2 On neo-Gramscian approaches in general, see Stephen Gill, (ed.), Gramsci, Historical Materialism and International Relations (Cambridge, 1993), and Adam Morton, Unravelling Gramsci: Hegemony and Passive Revolution in the Global Economy (London, 2007). On the application to Latin America, see Morton, Adam, ‘Change within Continuity: The Political Economy of Democratic Transition in Mexico’, New Political Economy, vol. 10, no. 2 (2005), pp. 181202. In studies of global environmental politics, neo-Gramscian approaches have been developed by Levy, David and Newell, Peter, ‘Business Strategy and International Environmental Governance: Toward a Neo-Gramscian Synthesis’, Global Environmental Politics, vol. 3, no. 4 (2002), pp. 84101. In relation to biotechnology see also Loeppky, Rodney, ‘History, Technology and the Capitalist State: The Comparative Political Economy of Biotechnology and Genomics’, Review of International Political Economy, vol. 12, no. 2 (2005), pp. 264–86, and Peter Andrée, ‘The Genetic Engineering Revolution in Agriculture and Food: Strategies of the ‘Biotech Bloc’, in David Levy and Peter Newell (eds.), The Business of Global Environmental Governance (Cambridge MA, 2005), pp. 135–66.

3 The breakdown of interviews so far is as follows: government officials (8), corporate officials (7), academics and analysts (6), NGOs (3), journalists (2), scientists (1). In many cases the identity of interviewees is protected in order to ensure their anonymity, given the sensitive and controversial nature of some of the interview material.

4 Eduardo Trigo, Daniel Chudnovsky, Eugenio Cap and Andrés López, Los transgénicos en la agricultura argentina (Buenos Aires, 2002); Moisés Burachik and Patricia L. Traynor ‘Analysis of a National Biosafety System: Regulatory Policies and Procedures in Argentina’ (International Service for National Agricultural Research, Country Report no. 63, The Hague 2002); Ana María Vara, ‘Argentina GM Nation: Chances and Choices in Uncertain Times’ (NYU Project on International GMO Regulatory Conflicts, New York 2005).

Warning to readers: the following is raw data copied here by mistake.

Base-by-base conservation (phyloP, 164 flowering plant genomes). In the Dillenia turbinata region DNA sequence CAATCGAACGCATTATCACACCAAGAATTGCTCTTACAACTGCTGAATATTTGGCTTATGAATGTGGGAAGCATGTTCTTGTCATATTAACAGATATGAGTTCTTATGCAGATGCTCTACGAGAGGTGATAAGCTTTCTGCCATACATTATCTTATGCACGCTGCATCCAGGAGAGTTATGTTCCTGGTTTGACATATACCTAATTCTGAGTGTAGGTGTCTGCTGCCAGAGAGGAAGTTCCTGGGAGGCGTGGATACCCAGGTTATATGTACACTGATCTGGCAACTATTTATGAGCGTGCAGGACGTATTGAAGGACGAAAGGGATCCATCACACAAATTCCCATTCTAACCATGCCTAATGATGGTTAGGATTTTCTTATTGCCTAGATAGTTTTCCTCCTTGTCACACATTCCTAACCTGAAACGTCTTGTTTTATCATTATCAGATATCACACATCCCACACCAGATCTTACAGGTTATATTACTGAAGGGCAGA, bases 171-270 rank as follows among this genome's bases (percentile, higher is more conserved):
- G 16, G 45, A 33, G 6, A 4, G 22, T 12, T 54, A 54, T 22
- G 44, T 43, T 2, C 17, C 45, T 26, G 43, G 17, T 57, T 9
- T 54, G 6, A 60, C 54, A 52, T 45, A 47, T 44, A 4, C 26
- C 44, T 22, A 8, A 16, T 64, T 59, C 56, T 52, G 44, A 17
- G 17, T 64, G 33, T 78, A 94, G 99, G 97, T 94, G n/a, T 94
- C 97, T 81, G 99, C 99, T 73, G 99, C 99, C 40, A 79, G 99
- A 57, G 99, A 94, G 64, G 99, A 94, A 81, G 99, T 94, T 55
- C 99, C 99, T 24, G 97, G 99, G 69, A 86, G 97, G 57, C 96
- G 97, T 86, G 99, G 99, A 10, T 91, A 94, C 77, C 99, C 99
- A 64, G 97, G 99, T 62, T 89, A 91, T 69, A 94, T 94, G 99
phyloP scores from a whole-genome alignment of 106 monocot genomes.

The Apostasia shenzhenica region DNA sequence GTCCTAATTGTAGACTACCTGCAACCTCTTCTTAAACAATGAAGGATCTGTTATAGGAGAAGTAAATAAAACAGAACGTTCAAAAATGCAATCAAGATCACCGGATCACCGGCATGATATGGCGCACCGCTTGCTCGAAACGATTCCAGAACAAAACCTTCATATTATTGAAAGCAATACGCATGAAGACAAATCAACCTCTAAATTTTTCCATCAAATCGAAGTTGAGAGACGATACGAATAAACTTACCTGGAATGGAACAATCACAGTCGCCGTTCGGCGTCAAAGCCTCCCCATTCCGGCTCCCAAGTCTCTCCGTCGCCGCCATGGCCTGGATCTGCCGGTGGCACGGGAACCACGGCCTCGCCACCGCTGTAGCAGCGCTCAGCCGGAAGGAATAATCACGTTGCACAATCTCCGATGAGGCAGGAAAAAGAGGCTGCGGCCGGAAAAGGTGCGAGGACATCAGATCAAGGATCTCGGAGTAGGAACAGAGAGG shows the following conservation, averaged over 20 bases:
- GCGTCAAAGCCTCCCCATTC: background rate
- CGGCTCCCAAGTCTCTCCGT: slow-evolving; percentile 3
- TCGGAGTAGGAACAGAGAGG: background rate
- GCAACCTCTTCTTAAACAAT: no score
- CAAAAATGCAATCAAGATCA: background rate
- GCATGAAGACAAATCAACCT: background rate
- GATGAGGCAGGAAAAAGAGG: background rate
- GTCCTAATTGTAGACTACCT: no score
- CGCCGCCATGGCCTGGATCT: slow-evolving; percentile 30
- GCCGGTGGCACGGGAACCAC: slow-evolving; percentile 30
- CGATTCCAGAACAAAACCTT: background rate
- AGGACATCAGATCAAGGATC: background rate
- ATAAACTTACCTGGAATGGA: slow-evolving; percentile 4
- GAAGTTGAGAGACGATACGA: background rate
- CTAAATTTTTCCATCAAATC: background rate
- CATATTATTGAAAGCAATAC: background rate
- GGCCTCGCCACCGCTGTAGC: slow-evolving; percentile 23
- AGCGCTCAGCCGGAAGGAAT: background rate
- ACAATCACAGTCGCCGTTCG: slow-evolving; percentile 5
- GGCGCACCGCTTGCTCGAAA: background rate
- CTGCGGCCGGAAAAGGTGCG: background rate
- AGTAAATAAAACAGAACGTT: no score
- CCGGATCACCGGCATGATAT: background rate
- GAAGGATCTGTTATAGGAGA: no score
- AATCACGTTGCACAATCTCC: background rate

5 Robert Falkner, ‘Genetic Seeds of Discord: The Transatlantic GMO Trade Conflict after the Cartagena Protocol on Biosafety’, in Peter Phillips and Robert Wolfe (eds.), Governing Food: Science, Safety and Trade (Montreal, 2001), pp. 149–61; Glover, Dominic, ‘Monsanto and Smallholder Farmers: A Case Study in CSR’, Third World Quarterly, vol. 28, no. 4 (2007), pp. 851–67; Peter Newell, ‘Corporate Power and Bounded Autonomy in the Global Politics of Biotechnology’, in Robert Falkner (ed.), The International Politics of Genetically Modified Food (Basingstoke, 2006), pp. 67–85; Newell, Peter, ‘Biotech Firms, Biotech Politics: Negotiating GMOs in India’, Journal of Environment and Development, vol. 16, no. 2 (2007), pp. 183206.

6 Walter Pengue, Agricultura industrial y transnacionalización en América Latina: ¿La transgénesis de un continente? (Buenos Aires, 2005); Miguel Teubal and Javier Rodríguez, Agro y alimentos en la globalizacíon: una perspectiva crítica (Buenos Aires, 2002); Gerardo Otero, Food for the Few: Neoliberal Globalism and Biotechnology in Latin America (Austin, 2008).

7 Fitting, ‘The Political Uses of Culture’; Lehmann, Volker and Pengue, Walter, ‘Herbicide Resistant Soybean: Just Another Step in a Technology Treadmill?’, Biotechnology and Development Monitor, no. 43 (2000), pp. 1114; Jepson, ‘Globalization and Brazilian Biosafety’.

8 Grugel, Jean, ‘State and Business in Neo-liberal Democracies in Latin America’, Global Society, vol. 12, no. 2 (1998), pp. 221–35; Ernest Bartell and Leigh Payne (eds.), Business and Democracy in Latin America (Pittsburgh, 1995); Francisco Durand and Eduardo Silva (eds.), Organised Business, Economic Change and Democracy in Latin America (Miami, 1998); Celso Garrido (ed.), Empresarios y estado en América Latina (México DF, 1988); Martín Schorr, Industria y nación: poder económico, neoliberalismo y alternativas de reindustrialización en la Argentina contemporánea (Buenos Aires, 2004); Peter Birle, Los empresarios y la democracia en Argentina (Buenos Aires, 1997); Freels, John, ‘Industrialists and Politics in Argentina’, Journal of Inter-American Studies and World Affairs, vol. 12, no. 3 (1970), pp. 439–54.